I have to settle with re-reading Charles Dickens' novel A Christmas Carol. First published in 1843, A Christmas Carol has remained a standard at Christmas for 168 years. My latest reading of A Christmas Carol was not so much for the story (as enjoyable as it is); this time I am trying to get a sense of Christmas in the early 19th century.
Dickens had such a talent with description of the particulars of daily life. It's almost like travelling back in time to Victorian London of the 1840s. In my imagination I can hear the sounds of horses' hooves on the streets, children playing, frosty shop windows and gritty smells of the old city. A spirit of Christmas excitement and goodwill is portrayed in A Christmas Carol that humanity still experiences in 2016. It illustrates for me that Christmas has given a bond to humanity throughout the generations. That bond is conveyed through the vast treasury of Christmas music and carols, art, literature and traditions.
I AM WITH YOU ALWAYS
The most meaningful Christmas traditions should point to Christ's birth, rather than merely generating warm fuzzy feelings associated with gift giving, elves, decorated trees and a fat little man with high cholesterol, wearing a red suit.
Christ's birth carries the same timeless hope across the centuries. Millions of Christians have experienced that hope as they contemplated the incarnation and placed their faith in Jesus Christ. God became man. Immanuel - God with us, as mentioned in the first chapter of Matthew's Gospel and alluded to at the end of Matthew when the risen Christ assured his followers, "I am with you always, until the end of the age."
Christmas reminds me of that promise. (That's the real reason it's my favourite time of year.) The reality of that promise is alive within all who have met the risen Christ and place their faith and hope in him. Christ is with us.
The road from Bethlehem to Calvary can lead humanity to the sublime love of Christ's sacrificial act on the cross and provides the means for reconciliation of sinful humanity back to God.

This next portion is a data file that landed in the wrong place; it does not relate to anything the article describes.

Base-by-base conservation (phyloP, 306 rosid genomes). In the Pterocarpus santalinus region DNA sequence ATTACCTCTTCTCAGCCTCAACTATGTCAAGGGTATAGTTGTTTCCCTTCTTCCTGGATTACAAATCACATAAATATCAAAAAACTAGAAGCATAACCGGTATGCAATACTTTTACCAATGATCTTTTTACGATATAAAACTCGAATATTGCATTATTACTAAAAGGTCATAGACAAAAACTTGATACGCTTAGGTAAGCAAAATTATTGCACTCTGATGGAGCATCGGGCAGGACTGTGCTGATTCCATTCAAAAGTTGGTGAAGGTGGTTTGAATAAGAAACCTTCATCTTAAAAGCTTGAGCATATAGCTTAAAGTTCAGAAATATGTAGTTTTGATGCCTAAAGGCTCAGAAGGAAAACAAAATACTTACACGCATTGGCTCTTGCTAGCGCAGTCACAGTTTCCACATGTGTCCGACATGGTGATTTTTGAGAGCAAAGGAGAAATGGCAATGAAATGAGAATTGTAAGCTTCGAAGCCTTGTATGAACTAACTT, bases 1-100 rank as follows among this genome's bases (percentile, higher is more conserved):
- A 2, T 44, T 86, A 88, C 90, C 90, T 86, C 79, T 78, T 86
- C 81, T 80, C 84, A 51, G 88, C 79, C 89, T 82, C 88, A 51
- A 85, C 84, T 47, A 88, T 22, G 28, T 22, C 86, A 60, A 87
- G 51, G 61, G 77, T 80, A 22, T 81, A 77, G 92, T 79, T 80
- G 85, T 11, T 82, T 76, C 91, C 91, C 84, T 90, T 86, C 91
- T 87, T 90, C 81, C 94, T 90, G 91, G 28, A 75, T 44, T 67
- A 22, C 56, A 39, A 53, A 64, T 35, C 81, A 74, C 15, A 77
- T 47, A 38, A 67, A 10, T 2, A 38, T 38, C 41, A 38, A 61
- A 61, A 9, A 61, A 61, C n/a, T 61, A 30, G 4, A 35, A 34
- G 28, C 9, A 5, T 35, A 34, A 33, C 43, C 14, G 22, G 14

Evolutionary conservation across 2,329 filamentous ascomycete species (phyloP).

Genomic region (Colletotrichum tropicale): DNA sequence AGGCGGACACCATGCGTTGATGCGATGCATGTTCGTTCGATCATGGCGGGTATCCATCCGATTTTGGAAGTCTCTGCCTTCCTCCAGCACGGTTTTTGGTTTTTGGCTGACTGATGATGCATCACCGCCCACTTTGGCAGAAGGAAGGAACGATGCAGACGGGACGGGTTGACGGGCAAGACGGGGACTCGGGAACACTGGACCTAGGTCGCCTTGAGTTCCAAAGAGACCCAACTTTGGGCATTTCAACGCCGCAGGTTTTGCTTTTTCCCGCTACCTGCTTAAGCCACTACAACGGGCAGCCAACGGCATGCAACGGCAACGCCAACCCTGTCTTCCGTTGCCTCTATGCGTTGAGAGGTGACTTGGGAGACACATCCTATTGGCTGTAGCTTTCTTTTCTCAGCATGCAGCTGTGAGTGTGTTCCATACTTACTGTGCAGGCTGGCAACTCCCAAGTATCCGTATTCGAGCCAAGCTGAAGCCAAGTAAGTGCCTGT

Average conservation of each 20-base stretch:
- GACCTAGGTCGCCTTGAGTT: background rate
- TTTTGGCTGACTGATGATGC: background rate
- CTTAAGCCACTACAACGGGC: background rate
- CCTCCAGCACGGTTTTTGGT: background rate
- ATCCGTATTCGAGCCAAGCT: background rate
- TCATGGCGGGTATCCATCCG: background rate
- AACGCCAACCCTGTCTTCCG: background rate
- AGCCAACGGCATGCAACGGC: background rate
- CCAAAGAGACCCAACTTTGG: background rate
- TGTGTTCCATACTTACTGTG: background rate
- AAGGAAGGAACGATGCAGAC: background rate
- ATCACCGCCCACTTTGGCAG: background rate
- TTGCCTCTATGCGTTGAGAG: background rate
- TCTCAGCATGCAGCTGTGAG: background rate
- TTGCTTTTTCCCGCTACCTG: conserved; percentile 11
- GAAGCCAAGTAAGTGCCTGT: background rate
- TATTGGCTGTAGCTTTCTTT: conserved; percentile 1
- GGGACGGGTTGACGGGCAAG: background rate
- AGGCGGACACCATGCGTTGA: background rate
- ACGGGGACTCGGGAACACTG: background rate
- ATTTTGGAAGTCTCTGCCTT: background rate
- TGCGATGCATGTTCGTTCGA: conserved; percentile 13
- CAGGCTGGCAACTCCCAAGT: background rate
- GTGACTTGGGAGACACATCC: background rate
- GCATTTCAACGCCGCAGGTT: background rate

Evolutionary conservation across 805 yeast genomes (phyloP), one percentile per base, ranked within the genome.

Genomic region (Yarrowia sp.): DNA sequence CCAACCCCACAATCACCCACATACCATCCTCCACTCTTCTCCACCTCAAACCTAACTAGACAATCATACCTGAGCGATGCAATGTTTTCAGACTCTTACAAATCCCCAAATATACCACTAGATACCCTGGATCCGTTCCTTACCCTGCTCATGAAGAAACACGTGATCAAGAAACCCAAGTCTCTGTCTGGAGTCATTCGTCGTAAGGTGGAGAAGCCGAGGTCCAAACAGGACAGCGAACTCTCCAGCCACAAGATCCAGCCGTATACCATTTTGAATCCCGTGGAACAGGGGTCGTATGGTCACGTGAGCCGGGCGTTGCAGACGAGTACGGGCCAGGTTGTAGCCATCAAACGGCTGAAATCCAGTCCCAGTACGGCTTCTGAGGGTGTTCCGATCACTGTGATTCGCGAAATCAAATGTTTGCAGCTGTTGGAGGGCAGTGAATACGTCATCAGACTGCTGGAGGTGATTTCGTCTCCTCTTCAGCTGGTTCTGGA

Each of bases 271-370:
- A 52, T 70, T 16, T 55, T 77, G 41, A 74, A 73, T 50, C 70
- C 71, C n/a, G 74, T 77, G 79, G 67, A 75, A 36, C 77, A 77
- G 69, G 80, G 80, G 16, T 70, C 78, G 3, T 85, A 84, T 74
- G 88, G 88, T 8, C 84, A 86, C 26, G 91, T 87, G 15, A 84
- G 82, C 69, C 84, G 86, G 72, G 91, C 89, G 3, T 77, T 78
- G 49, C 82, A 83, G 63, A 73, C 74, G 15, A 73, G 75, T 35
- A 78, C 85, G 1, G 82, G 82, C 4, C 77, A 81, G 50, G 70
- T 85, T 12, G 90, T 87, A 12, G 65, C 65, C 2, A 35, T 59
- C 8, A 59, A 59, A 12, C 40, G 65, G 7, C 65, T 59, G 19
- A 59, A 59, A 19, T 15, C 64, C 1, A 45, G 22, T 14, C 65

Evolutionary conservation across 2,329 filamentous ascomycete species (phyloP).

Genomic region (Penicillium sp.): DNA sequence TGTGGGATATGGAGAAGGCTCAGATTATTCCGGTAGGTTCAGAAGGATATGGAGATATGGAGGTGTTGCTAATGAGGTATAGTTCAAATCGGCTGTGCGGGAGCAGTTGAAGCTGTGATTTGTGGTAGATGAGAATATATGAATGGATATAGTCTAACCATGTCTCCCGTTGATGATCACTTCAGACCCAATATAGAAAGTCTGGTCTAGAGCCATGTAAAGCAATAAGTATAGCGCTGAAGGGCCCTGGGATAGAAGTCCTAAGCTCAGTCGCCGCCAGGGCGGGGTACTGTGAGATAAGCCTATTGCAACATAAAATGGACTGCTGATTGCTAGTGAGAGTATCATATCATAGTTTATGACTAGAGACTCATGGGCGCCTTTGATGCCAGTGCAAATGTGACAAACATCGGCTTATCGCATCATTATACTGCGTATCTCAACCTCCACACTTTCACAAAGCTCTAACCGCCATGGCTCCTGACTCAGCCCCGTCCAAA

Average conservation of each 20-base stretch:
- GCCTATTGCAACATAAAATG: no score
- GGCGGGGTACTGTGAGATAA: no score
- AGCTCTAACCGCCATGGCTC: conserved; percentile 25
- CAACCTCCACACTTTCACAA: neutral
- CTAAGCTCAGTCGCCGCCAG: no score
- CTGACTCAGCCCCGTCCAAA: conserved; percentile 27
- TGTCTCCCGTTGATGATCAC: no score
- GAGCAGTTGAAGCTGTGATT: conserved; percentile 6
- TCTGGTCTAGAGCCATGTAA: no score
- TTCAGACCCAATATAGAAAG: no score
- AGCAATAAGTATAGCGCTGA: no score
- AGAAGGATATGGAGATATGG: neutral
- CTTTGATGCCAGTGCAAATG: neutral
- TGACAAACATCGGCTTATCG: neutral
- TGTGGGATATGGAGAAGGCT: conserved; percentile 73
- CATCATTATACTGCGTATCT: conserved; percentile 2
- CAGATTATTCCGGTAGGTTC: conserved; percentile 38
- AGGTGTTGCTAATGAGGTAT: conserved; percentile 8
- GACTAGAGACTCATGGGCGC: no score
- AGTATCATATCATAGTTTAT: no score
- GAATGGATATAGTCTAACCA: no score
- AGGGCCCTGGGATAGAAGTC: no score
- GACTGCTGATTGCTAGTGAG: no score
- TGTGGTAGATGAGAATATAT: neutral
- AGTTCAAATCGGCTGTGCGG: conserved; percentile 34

A traditional English Christmas carol mentioned in Dickens' novel is God Rest Ye Merry Gentlemen which dates to the 15th century. It carries the beloved lyrics:
Let nothing you dismay
Remember, Christ, our Saviour
Was born on Christmas day
To save us all from Satan's power
When we were gone astray
O tidings of comfort and joy,
Comfort and joy
O tidings of comfort and joy.
Again Collins explained: "Thus when taken in context, the new meaning of God Rest Ye Merry Gentlemen becomes "God keep you mighty, gentlemen.'"
MEDIEVAL WISDOMPerhaps the person who penned this traditional English carol 700
years ago had a clearer grasp of the purpose of Christmas observance than many 21st century Christians. Yes, we should do acts of generosity to our fellow man, celebrate the birth of Jesus, but as the lyrics remind us "Christ, our Saviour was born on Christmas Day, to save us all from Satan's power when we were gone astray."
Throughout Christmas Season, and throughout the year, let us commit ourselves to goodwill between ourselves and others, meditate upon our Lord's birth and expectation of Christ's return. Let's use Advent to recommit ourselves to the good news of Christ's birth, life, death and resurrection, and to be mighty in our faith and loving evangelism. Remember the words of Tiny Tim, "God bless us, every one!" -- Mark
[Click on image below for Libera boys choir singing Rest Ye Merry Gentlemen]
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